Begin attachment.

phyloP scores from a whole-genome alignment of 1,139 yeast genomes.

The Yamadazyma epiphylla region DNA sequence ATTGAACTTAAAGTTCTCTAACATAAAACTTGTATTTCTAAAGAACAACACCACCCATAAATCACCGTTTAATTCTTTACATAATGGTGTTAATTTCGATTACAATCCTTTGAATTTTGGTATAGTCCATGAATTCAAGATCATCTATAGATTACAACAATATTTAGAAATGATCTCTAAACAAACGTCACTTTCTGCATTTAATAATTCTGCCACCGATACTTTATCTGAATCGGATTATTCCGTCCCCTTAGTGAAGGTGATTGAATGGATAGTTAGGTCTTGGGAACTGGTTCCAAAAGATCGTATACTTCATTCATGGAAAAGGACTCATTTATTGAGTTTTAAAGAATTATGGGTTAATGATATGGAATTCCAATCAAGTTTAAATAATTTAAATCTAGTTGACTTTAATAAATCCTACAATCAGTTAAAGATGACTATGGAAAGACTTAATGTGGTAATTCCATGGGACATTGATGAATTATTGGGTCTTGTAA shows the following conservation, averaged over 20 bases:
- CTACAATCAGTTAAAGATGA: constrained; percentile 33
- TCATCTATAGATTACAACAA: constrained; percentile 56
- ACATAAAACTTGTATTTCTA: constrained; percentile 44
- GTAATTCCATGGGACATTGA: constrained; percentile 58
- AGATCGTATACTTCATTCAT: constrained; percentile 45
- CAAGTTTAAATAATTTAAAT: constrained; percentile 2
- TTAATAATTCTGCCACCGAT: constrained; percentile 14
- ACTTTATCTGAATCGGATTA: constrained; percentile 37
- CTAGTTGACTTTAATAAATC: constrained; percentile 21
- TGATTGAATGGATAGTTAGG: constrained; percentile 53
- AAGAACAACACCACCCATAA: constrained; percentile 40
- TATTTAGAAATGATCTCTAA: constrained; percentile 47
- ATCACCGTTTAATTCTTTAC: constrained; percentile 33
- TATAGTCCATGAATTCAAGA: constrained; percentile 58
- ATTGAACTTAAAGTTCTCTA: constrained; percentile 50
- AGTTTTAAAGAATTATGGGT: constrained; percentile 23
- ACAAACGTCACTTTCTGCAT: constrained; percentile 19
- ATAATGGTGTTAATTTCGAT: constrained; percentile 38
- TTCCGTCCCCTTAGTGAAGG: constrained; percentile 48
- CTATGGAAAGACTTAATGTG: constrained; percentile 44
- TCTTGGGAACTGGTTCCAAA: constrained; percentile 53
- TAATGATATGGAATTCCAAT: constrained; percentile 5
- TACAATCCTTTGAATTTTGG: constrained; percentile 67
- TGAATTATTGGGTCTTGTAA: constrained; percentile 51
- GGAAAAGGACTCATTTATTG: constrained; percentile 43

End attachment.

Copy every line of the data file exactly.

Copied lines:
phyloP scores from a whole-genome alignment of 1,139 yeast genomes.

The Yamadazyma epiphylla region DNA sequence ATTGAACTTAAAGTTCTCTAACATAAAACTTGTATTTCTAAAGAACAACACCACCCATAAATCACCGTTTAATTCTTTACATAATGGTGTTAATTTCGATTACAATCCTTTGAATTTTGGTATAGTCCATGAATTCAAGATCATCTATAGATTACAACAATATTTAGAAATGATCTCTAAACAAACGTCACTTTCTGCATTTAATAATTCTGCCACCGATACTTTATCTGAATCGGATTATTCCGTCCCCTTAGTGAAGGTGATTGAATGGATAGTTAGGTCTTGGGAACTGGTTCCAAAAGATCGTATACTTCATTCATGGAAAAGGACTCATTTATTGAGTTTTAAAGAATTATGGGTTAATGATATGGAATTCCAATCAAGTTTAAATAATTTAAATCTAGTTGACTTTAATAAATCCTACAATCAGTTAAAGATGACTATGGAAAGACTTAATGTGGTAATTCCATGGGACATTGATGAATTATTGGGTCTTGTAA shows the following conservation, averaged over 20 bases:
- CTACAATCAGTTAAAGATGA: constrained; percentile 33
- TCATCTATAGATTACAACAA: constrained; percentile 56
- ACATAAAACTTGTATTTCTA: constrained; percentile 44
- GTAATTCCATGGGACATTGA: constrained; percentile 58
- AGATCGTATACTTCATTCAT: constrained; percentile 45
- CAAGTTTAAATAATTTAAAT: constrained; percentile 2
- TTAATAATTCTGCCACCGAT: constrained; percentile 14
- ACTTTATCTGAATCGGATTA: constrained; percentile 37
- CTAGTTGACTTTAATAAATC: constrained; percentile 21
- TGATTGAATGGATAGTTAGG: constrained; percentile 53
- AAGAACAACACCACCCATAA: constrained; percentile 40
- TATTTAGAAATGATCTCTAA: constrained; percentile 47
- ATCACCGTTTAATTCTTTAC: constrained; percentile 33
- TATAGTCCATGAATTCAAGA: constrained; percentile 58
- ATTGAACTTAAAGTTCTCTA: constrained; percentile 50
- AGTTTTAAAGAATTATGGGT: constrained; percentile 23
- ACAAACGTCACTTTCTGCAT: constrained; percentile 19
- ATAATGGTGTTAATTTCGAT: constrained; percentile 38
- TTCCGTCCCCTTAGTGAAGG: constrained; percentile 48
- CTATGGAAAGACTTAATGTG: constrained; percentile 44
- TCTTGGGAACTGGTTCCAAA: constrained; percentile 53
- TAATGATATGGAATTCCAAT: constrained; percentile 5
- TACAATCCTTTGAATTTTGG: constrained; percentile 67
- TGAATTATTGGGTCTTGTAA: constrained; percentile 51
- GGAAAAGGACTCATTTATTG: constrained; percentile 43